DP12107 Eradicating Women-Hurting Customs: What Role for Social Engineering?
|Author(s):||Emmanuelle Auriol, Giula Camilotti, Jean-Philippe Platteau|
|Publication Date:||June 2017|
|Keyword(s):||coordination incentives, deterrence, expressive function of law, Gender, harmful customs, Social norms|
|JEL(s):||D10, K10, K36, O15, Z10, Z13|
|Programme Areas:||Development Economics|
|Link to this Page:||cepr.org/active/publications/discussion_papers/dp.php?dpno=12107|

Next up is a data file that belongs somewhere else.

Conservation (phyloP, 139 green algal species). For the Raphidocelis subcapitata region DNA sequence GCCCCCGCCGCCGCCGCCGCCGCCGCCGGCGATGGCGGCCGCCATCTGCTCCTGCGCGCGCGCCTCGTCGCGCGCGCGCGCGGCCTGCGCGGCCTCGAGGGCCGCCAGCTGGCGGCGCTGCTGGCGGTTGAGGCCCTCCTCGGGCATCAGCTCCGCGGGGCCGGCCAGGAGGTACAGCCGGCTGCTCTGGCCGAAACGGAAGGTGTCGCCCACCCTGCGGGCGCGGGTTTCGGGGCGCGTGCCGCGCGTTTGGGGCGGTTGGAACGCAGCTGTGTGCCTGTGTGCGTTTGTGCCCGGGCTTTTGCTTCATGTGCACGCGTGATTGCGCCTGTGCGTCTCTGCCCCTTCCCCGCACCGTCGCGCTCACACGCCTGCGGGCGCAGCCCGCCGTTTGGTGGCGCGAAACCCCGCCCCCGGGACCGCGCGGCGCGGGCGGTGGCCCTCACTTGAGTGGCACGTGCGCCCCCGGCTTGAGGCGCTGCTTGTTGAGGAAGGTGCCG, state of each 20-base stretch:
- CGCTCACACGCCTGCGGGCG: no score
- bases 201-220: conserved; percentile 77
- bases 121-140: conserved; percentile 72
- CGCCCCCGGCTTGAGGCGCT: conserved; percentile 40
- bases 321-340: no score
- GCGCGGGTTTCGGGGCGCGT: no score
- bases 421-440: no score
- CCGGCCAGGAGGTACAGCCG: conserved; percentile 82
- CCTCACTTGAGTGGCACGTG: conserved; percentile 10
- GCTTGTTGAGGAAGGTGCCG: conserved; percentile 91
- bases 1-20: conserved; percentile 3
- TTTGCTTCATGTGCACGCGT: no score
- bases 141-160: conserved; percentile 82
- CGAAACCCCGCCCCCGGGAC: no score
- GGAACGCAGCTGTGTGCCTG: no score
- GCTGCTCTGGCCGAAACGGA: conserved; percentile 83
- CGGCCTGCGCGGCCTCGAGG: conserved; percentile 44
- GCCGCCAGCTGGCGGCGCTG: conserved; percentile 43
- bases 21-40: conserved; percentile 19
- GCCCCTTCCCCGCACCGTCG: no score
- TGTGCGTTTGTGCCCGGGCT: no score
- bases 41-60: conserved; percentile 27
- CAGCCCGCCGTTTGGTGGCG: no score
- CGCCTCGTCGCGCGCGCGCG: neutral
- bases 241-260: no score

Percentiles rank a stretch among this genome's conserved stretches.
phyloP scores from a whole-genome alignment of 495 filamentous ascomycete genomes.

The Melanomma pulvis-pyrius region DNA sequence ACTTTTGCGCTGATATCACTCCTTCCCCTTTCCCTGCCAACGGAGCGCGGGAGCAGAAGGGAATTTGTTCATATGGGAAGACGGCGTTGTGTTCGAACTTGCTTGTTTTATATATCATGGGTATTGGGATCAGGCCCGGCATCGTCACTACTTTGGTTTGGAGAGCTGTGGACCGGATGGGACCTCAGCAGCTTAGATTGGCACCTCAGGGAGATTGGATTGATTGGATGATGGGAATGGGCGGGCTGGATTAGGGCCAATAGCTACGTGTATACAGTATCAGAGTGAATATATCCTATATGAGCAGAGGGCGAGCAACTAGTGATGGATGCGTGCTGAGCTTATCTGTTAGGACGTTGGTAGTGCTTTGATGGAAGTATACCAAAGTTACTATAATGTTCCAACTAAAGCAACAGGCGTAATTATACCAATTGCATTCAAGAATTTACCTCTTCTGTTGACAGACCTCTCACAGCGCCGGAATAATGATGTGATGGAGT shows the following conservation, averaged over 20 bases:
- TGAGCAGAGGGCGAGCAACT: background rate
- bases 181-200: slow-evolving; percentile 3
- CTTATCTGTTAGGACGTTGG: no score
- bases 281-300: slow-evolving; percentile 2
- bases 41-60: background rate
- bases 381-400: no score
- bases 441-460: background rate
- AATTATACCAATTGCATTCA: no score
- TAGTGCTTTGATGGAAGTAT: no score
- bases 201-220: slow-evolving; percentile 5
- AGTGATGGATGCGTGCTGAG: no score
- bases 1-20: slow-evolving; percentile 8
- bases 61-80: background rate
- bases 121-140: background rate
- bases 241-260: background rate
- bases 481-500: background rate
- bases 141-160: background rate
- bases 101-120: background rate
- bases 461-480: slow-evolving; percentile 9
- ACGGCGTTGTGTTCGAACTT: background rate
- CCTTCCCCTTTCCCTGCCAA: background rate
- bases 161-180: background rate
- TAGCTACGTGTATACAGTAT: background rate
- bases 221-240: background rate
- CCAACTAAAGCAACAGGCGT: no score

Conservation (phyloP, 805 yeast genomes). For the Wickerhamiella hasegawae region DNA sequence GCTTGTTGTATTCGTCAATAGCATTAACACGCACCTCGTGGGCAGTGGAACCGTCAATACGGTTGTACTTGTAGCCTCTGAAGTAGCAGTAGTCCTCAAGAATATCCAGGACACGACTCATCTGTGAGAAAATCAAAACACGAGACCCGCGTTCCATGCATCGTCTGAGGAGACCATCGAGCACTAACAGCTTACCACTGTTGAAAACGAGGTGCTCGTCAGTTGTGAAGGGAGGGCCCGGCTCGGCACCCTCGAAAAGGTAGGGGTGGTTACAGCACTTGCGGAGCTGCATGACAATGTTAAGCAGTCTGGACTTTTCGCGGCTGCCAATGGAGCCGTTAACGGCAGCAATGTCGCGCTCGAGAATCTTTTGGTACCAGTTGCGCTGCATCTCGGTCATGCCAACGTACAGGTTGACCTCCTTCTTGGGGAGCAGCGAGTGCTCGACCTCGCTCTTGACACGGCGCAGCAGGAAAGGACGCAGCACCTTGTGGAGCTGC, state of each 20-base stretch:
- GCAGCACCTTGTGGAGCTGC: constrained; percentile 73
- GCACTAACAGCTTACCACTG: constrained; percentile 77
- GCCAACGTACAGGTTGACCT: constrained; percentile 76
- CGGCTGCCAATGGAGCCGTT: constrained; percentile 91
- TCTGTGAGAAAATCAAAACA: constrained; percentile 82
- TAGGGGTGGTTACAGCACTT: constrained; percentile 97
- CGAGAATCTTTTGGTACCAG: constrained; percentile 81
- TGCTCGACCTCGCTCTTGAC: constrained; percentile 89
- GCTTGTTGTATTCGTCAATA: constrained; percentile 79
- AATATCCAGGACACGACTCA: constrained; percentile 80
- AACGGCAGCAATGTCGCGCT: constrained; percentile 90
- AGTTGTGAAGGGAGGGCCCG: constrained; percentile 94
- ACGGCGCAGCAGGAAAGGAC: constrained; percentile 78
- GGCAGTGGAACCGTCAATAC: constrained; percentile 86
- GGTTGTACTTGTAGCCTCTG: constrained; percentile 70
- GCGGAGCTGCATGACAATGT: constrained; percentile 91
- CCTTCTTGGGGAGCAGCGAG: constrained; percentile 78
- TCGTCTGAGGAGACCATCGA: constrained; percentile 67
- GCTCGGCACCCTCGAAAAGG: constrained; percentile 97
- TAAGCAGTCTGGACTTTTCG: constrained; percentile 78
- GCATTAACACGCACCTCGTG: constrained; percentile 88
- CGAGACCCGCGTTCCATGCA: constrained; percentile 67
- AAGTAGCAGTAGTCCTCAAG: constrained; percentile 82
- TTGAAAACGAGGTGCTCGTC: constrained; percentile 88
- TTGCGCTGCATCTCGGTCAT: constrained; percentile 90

Social engineering refers to deliberate attempts, often under the form of legislative moves, to promote changes in customs and norms that hurt the interests of marginalized population groups. This paper explores the analytical conditions under which social engineering is more or less likely to succeed than more indirect approaches when it comes to suppress gender-biased customs. This implies discussing the main possible interaction frameworks leading to anti-women equilibria, and deriving policy implications from the corresponding games. The theoretical arguments are illustrated by examples drawn from available empirical works, thus providing a reasoned survey of the literature.